California regulators have targeted the maritime industry to lead the way on zero emissions because it can. State regulators are poised to set aggressive maritime sector targets that are decades ahead of the requirements proposed for other California industrial sectors. In doing so, it shifts the costs of technology development from all California industrial sectors to the maritime sector. The maritime sector will have to bear the burden of technology development that the rest of the State will be able to rely on to meet their requirements decades later.
     
    All of this “leadership” is happening in the context of a decade-long slide in California ports’ market share – a trend that isn’t likely to end soon. Both California ports and regulators assure stakeholders that they will proceed judiciously and do not wish to harm the source of tens of thousands of jobs statewide. To that end, both port authorities and the State have repeatedly called for other jurisdictions to follow their lead to help maintain an even playing field. No one has followed. 
     
    Despite efforts by California ports and regulators to form partnerships outside of California, no dominoes have fallen elsewhere. The question to be asked, after more than a decade of California “leading” the way, is anyone willing to follow? Or, will California and its ports continue to stand alone?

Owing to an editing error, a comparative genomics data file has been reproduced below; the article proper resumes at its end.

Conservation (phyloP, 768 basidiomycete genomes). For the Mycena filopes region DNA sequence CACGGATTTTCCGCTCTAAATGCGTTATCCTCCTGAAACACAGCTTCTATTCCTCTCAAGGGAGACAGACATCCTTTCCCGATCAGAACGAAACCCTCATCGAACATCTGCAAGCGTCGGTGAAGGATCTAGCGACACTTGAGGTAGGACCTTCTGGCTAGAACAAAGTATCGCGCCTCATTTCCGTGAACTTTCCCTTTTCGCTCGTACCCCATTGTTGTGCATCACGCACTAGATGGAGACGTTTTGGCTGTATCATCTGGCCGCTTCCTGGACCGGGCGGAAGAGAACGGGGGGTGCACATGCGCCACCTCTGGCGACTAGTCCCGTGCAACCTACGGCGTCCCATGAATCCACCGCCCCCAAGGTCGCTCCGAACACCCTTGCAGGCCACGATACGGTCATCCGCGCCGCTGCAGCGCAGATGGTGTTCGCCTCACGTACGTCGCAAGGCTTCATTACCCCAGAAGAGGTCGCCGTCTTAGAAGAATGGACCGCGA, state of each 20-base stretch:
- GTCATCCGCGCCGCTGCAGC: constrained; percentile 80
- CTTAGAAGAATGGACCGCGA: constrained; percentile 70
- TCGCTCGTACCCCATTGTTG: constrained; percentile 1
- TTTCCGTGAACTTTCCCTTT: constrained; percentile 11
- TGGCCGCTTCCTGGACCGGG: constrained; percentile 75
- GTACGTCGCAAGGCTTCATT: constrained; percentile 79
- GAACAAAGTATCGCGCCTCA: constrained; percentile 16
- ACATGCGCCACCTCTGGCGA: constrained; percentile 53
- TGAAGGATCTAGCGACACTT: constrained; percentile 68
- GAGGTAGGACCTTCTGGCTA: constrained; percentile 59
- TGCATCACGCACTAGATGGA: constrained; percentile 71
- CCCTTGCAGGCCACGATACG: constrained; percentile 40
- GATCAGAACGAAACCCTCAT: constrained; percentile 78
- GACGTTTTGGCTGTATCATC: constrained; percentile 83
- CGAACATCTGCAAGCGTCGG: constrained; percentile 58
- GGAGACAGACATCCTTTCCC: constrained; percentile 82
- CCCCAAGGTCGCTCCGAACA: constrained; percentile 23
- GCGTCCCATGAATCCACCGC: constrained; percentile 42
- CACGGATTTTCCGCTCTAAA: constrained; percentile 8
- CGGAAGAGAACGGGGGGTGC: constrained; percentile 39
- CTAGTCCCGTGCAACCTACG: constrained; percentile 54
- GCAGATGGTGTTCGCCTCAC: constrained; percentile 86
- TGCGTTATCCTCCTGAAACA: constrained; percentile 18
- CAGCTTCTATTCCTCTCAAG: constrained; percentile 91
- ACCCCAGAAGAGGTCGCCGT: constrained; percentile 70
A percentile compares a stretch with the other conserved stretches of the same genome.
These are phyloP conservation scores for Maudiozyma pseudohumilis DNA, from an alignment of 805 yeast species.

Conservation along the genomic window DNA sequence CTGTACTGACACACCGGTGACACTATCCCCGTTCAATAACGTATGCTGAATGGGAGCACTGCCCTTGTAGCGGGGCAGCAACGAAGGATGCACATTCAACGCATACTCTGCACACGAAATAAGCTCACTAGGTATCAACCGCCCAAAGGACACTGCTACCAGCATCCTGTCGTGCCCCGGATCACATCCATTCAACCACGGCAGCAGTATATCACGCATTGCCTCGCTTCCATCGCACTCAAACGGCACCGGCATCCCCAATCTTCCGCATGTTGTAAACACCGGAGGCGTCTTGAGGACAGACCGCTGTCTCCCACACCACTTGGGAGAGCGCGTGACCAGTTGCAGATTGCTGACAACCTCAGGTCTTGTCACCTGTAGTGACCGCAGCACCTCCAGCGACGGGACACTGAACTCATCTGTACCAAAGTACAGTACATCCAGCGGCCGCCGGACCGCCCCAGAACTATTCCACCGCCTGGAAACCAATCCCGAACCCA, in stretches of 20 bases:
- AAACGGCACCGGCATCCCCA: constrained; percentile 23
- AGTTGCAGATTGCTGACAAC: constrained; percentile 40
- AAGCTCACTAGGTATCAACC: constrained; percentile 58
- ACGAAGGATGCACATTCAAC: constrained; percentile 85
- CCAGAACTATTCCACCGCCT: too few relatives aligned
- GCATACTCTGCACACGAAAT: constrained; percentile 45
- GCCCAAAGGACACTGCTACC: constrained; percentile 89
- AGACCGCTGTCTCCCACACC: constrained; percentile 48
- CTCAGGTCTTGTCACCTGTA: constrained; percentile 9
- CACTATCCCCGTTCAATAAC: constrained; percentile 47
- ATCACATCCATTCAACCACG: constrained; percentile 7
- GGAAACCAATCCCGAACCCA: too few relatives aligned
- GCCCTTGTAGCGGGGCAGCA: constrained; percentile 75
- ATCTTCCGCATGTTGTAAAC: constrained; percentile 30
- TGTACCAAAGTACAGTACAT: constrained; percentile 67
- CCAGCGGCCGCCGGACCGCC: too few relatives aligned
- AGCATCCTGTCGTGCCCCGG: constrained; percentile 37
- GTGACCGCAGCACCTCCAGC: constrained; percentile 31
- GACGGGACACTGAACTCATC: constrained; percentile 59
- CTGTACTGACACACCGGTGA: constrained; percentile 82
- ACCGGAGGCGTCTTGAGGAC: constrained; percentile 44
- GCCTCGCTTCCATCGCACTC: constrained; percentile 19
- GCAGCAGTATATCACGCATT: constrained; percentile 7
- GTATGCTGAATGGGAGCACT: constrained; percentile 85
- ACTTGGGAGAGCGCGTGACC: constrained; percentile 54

The Author
    Thomas A. Jelenić is Vice President for Pacific Merchant Shipping Association (PMSA). Mr. Jelenić works with policy makers, regulators, industry leaders and other entities to help ensure that sound science and industry issues are part of the discussion as California continues to call for the increased use of zero and near-zero emissions equipment at California’s ports and throughout the goods movement industry. Jelenić has two decades of maritime industry experience, including more than 14 years in environmental and planning positions at the Port of Long Beach, the nation’s second busiest seaport, and senior management roles in private consulting and logistics development.